September 7, 2021
As students prepare to graduate from Mayo Clinic School of Biomedical Sciences on Saturday, Sept., 11, 2021, we share the experiences of recent graduates as they reflect on the impact that medical research has on society and how their training led them to public service.
Growing up in Jakarta, Indonesia, with a love of math and chemistry, Stella Hartono, M.D., Ph.D., did not envision herself as a physician-scientist working at the National Institute of Allergy and Infectious Diseases alongside "America's doctor" Anthony Fauci, M.D.
When it became time to apply to graduate schools, Dr. Hartono vacillated between pursuing a Ph.D. or an M.D.–Ph.D. degree. Her mentor encouraged her to pursue the latter because it offered broader options for a future career. Dr. Hartono defended her thesis in 2015 and graduated with her M.D. and Ph.D. degrees from Mayo Clinic Graduate School of Biomedical Sciences in 2017.
After a residency in Texas, she joined the National Institute of Allergy and Infectious Diseases in 2020 as a clinical fellow in immunology, where she occasionally rounds on patients with Dr. Fauci. "He discusses our research interests and advises us on choosing a lab. It’s definitely a treat," she says.
The world is changing and so is the science
In addition to Dr. Hartono, other alumni have gone on to use their education, training, and skills in the public service sector. Ryan Donohue, Ph.D., a 2019 alumnus, got a taste of government as co-president of the Graduate School Association and then advocating for science on Capitol Hill while pursuing his doctoral degree at Mayo Clinic Graduate School of Biomedical Sciences.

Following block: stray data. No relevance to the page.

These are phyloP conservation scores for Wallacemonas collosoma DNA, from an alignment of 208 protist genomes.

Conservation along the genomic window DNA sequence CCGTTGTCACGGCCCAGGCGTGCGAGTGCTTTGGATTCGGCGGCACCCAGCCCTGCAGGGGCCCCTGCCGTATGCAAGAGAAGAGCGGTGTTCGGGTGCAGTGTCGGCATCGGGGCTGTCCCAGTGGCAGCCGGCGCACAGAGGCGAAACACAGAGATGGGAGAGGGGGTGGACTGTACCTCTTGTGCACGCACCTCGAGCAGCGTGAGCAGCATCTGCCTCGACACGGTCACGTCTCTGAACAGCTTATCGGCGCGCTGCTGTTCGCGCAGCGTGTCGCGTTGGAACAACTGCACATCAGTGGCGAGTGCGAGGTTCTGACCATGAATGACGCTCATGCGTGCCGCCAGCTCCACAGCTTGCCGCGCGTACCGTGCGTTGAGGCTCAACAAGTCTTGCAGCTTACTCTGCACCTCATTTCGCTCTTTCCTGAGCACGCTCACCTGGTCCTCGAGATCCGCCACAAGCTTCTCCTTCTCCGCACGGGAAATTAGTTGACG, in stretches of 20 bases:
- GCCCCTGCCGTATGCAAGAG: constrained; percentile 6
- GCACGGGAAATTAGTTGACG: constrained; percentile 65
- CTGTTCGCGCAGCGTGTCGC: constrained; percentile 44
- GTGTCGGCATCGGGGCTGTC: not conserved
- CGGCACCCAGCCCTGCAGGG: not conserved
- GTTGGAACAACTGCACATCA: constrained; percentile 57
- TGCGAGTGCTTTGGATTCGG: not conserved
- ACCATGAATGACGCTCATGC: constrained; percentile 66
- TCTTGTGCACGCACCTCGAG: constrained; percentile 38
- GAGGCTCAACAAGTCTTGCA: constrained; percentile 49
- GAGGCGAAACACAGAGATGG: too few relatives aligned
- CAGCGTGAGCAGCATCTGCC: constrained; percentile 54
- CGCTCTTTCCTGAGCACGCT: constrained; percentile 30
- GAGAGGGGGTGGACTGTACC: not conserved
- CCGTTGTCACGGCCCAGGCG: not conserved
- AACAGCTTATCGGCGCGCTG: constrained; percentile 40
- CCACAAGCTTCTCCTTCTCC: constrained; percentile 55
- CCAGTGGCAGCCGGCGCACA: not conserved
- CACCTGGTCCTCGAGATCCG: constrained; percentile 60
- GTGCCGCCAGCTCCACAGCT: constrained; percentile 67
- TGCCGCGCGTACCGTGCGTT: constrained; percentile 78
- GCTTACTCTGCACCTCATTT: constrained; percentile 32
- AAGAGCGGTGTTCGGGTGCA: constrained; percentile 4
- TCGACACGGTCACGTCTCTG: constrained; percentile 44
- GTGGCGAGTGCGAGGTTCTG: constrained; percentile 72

After graduating, Dr. Donohue had an opportunity to pursue an American Association for the Advancement of Science fellowship. Now, he's in Washington, D.C., working as a policy fellow in the White House's Office of Science and Technology Policy, whose mission is to advise the president and executive office members on scientific and technological matters.
After graduate school, Dr. Hartono decided to switch her research focus to align with her clinical interest in immunology. She then completed her residency in Texas studying food and drug allergy mechanisms and continued to her current fellowship at the National Institute of Allergy and Infectious Diseases.
Next, Dr. Hartono says she's planning on applying for the intramural early career-investigator track, which will provide her five years of funding under the guidance of a mentor and then transition to the tenure-track position at the National Institutes of Health. She credits mentors at Mayo Clinic with inspiring her research curiosity.
"At Mayo, my primary investigators Joseph Grande, M.D., Ph.D., and Karen Hedin, Ph.D., and mentors allowed me to explore and push the boundary of science. They allow me to develop my own research questions and pursue them while providing support whenever the experiment didn't go as expected or when I am unsure where to go next. This allowed me to develop the self-confidence that I think was necessary to move to the next step of my career," Dr. Hartono says.
Dr. Donohue says one differentiator for Mayo Clinic Graduate School of Biomedical Sciences is its ability to train master students who follow the science. With constant advances, learning these skills is critical to the career scientist, he says.
Mayo Clinic Graduate School of Biomedical Sciences commencement ceremony will be held virtually on Saturday, Sept. 11. This is the first time the school will hold graduation for only its graduates. Due to COVID-19, the school has invited 2020 graduates as well as master’s degree and M.D.-Ph.D. students to attend. More than 100 graduates will be recognized at the event.